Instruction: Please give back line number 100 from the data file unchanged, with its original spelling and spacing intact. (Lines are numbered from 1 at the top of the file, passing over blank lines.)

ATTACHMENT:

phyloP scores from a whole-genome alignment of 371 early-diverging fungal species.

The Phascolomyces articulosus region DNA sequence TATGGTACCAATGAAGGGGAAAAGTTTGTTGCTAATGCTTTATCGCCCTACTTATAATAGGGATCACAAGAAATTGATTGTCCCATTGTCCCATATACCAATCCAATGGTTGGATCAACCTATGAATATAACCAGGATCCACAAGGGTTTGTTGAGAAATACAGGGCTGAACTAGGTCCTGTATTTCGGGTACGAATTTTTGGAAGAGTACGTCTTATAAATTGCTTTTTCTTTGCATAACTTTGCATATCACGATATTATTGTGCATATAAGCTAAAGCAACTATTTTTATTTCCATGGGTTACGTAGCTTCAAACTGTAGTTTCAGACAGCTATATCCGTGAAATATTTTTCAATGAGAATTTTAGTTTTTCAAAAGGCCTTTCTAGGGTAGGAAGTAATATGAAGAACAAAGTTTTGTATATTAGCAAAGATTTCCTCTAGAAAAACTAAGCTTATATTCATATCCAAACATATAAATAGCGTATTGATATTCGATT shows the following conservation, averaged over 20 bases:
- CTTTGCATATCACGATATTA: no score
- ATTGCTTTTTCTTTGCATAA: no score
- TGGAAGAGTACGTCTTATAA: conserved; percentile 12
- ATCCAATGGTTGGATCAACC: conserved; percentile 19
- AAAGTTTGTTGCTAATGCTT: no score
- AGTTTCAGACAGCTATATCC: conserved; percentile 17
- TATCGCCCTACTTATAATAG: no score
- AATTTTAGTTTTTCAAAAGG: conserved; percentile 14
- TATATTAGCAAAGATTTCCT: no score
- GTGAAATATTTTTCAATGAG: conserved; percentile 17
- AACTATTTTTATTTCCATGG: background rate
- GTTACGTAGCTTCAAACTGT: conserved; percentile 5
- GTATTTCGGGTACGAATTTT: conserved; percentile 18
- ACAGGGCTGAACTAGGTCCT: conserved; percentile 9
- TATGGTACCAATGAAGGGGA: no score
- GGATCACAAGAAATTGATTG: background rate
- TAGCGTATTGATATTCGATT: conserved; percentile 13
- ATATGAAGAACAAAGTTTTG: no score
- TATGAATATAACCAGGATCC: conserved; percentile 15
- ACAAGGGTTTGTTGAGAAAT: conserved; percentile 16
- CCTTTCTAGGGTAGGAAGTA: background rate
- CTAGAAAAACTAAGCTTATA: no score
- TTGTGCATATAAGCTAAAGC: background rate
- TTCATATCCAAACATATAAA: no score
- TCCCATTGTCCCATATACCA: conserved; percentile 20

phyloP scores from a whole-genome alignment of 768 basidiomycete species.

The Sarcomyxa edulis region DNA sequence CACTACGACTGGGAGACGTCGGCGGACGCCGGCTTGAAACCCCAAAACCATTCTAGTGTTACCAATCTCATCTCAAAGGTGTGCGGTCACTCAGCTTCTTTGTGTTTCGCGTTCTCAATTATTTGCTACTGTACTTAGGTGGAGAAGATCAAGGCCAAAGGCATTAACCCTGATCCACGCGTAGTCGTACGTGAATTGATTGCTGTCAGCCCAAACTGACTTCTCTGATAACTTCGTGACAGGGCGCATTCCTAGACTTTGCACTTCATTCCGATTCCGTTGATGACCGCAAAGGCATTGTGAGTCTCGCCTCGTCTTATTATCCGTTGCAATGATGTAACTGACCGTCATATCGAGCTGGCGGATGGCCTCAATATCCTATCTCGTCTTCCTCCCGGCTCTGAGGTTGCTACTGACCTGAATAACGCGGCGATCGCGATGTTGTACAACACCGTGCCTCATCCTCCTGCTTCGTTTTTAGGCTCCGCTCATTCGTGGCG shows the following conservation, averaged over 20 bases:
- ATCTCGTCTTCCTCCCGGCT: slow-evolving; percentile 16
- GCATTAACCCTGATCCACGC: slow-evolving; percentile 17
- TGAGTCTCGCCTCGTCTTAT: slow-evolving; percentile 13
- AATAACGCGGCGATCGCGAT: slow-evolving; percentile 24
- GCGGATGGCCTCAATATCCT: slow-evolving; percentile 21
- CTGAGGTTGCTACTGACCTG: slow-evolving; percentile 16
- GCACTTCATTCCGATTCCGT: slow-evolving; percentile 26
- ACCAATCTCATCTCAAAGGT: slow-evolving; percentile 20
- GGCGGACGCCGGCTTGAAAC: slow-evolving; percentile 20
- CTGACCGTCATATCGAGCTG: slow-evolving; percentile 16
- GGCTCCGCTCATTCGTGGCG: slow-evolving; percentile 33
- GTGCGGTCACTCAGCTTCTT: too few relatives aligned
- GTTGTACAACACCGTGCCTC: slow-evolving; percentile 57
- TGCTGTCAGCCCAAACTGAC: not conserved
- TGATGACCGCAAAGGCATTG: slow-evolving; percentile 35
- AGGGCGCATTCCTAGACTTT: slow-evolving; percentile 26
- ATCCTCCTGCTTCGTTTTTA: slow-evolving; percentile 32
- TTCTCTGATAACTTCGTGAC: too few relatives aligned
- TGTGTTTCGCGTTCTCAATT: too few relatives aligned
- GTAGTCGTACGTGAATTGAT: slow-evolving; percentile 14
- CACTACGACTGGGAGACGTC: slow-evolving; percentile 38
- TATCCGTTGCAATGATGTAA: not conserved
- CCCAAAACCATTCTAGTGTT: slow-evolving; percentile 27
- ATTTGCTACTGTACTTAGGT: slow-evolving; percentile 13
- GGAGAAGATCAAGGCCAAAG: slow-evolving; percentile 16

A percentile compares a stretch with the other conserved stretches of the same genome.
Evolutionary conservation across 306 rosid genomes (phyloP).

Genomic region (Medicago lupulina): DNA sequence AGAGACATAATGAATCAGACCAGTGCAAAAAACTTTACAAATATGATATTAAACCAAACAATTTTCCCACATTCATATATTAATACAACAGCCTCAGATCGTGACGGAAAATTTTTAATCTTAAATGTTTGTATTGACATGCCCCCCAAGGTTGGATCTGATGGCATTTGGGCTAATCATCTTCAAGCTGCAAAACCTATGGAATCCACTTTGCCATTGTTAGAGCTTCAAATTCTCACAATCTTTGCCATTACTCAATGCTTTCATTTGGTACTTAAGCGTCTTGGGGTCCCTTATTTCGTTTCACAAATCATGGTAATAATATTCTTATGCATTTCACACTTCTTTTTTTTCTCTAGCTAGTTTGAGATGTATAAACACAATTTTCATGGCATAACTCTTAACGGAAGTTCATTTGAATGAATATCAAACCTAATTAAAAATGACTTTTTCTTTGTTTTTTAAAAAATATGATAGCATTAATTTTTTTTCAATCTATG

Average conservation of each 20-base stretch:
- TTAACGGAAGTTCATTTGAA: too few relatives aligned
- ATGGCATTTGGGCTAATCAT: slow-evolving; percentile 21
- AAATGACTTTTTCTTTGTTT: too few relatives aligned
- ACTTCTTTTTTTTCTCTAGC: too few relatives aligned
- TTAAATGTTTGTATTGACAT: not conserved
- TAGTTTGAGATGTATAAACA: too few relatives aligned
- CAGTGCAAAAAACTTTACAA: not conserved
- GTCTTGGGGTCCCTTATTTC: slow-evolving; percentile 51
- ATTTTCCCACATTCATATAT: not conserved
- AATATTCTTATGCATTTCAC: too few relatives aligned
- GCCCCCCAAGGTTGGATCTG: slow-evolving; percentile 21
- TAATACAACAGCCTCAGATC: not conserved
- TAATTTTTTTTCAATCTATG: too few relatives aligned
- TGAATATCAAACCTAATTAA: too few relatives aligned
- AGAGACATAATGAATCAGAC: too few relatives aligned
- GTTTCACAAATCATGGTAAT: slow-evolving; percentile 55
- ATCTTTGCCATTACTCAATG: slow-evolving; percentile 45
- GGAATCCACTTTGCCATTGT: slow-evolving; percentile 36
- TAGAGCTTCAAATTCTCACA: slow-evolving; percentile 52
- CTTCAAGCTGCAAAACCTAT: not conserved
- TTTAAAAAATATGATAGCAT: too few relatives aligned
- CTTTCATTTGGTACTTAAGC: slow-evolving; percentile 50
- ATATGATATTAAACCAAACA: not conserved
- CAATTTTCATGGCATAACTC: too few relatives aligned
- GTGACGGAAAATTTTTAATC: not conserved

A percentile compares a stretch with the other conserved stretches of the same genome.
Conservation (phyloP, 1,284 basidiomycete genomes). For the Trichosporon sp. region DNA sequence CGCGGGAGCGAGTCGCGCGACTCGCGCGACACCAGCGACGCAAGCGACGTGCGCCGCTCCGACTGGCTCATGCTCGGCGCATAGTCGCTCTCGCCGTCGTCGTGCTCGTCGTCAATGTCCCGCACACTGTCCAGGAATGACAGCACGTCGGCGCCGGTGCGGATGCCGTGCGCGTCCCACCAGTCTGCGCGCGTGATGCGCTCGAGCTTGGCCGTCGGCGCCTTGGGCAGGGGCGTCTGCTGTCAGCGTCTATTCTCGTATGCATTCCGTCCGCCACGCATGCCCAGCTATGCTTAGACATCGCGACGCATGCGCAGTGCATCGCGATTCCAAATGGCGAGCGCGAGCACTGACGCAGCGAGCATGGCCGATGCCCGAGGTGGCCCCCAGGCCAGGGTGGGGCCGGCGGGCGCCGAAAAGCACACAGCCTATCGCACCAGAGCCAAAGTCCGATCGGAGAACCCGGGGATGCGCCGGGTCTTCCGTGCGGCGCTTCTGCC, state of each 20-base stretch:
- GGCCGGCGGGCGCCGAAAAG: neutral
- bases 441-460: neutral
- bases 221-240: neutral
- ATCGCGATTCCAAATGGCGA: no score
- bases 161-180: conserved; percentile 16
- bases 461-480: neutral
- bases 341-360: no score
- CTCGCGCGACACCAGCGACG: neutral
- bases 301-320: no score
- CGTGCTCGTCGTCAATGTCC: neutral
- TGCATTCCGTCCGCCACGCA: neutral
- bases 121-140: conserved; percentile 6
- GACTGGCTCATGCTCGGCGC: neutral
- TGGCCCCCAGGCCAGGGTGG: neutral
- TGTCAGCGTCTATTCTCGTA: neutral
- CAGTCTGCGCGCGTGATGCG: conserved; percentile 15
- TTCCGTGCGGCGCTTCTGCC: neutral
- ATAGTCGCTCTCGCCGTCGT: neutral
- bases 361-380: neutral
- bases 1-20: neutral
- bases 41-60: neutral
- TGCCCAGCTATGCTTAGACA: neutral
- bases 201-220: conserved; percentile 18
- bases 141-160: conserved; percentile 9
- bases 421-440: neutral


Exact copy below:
- TGTCAGCGTCTATTCTCGTA: neutral